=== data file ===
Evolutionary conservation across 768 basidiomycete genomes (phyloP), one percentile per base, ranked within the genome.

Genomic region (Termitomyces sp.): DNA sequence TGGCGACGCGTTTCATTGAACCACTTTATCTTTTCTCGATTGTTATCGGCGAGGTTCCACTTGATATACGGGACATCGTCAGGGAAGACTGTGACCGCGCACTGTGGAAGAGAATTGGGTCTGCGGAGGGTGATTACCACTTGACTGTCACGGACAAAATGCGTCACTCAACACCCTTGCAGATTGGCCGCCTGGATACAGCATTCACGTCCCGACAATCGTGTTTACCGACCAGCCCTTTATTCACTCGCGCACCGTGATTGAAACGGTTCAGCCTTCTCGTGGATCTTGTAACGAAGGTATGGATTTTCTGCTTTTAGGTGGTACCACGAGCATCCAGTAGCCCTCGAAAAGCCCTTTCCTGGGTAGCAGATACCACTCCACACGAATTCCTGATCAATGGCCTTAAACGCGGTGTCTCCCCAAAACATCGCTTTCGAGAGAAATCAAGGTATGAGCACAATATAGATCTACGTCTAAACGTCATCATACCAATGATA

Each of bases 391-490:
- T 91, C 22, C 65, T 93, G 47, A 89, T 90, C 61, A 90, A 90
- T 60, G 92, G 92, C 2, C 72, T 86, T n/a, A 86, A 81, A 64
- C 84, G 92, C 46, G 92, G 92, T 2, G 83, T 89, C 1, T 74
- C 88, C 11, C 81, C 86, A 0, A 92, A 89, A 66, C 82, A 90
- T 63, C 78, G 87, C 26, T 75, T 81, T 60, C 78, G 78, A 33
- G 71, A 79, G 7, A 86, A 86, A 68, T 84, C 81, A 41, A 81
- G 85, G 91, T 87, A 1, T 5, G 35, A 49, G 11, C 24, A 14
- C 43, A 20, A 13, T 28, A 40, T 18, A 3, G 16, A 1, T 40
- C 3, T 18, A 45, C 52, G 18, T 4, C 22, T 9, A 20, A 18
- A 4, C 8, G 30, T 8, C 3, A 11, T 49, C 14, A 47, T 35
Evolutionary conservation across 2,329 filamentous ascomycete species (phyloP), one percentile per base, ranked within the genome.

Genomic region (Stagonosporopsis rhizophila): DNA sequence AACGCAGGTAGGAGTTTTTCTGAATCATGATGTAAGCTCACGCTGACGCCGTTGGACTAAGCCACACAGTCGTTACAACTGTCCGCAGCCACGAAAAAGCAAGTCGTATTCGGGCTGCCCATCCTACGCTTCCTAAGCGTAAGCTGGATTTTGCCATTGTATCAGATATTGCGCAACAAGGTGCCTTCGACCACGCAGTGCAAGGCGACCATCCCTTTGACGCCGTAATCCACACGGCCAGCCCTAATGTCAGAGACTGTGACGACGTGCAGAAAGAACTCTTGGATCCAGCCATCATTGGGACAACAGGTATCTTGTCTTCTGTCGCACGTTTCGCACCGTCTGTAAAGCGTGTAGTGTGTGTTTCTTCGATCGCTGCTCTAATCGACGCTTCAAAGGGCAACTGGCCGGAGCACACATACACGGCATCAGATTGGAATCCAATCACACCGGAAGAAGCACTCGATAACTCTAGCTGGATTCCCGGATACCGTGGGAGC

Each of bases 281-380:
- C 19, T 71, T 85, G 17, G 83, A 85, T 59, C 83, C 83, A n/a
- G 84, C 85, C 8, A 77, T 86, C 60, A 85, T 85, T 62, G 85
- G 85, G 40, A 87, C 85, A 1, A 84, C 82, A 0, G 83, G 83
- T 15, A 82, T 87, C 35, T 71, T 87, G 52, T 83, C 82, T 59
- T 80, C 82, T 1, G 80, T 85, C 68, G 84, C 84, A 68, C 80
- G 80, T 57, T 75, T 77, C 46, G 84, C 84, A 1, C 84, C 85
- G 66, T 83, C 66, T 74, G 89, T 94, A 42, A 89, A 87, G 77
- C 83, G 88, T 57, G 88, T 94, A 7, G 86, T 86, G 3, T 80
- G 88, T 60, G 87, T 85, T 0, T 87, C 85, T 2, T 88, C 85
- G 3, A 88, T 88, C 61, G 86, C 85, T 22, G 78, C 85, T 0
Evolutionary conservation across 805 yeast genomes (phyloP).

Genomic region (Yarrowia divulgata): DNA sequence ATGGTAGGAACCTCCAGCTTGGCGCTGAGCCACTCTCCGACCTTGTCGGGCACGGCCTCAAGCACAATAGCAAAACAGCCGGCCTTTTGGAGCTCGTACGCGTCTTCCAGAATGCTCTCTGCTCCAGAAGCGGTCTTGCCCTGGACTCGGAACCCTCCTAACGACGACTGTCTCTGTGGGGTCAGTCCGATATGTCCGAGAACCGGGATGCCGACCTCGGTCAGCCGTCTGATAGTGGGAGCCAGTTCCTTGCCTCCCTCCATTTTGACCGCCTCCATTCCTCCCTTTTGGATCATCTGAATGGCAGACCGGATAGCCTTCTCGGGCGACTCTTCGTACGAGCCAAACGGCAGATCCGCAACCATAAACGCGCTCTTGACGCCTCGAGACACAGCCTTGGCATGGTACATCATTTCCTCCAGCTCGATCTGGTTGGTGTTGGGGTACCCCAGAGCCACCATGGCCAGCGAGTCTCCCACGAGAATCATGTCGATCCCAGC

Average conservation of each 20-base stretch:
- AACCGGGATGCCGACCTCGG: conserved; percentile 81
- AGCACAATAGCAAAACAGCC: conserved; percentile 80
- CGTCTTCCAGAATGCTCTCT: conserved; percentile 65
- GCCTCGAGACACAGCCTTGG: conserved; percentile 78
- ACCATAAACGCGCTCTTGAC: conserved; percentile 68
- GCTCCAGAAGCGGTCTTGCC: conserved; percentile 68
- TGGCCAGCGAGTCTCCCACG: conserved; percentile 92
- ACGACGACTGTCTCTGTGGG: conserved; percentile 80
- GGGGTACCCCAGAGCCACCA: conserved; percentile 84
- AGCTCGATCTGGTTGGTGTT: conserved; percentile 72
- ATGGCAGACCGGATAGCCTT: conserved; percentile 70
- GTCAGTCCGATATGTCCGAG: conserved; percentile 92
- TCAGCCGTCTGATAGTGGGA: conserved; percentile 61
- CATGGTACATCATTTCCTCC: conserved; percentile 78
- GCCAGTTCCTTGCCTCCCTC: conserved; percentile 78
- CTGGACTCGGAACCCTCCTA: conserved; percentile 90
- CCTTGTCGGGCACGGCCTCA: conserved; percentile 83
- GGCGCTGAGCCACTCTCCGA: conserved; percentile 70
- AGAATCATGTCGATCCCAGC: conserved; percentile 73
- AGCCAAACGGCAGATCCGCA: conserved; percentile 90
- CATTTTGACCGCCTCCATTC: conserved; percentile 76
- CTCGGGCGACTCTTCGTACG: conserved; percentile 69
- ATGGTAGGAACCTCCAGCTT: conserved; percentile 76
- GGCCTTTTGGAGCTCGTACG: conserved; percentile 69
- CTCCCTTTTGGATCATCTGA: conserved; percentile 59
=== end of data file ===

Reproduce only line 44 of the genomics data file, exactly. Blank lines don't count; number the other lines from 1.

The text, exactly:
- GCCAGTTCCTTGCCTCCCTC: conserved; percentile 78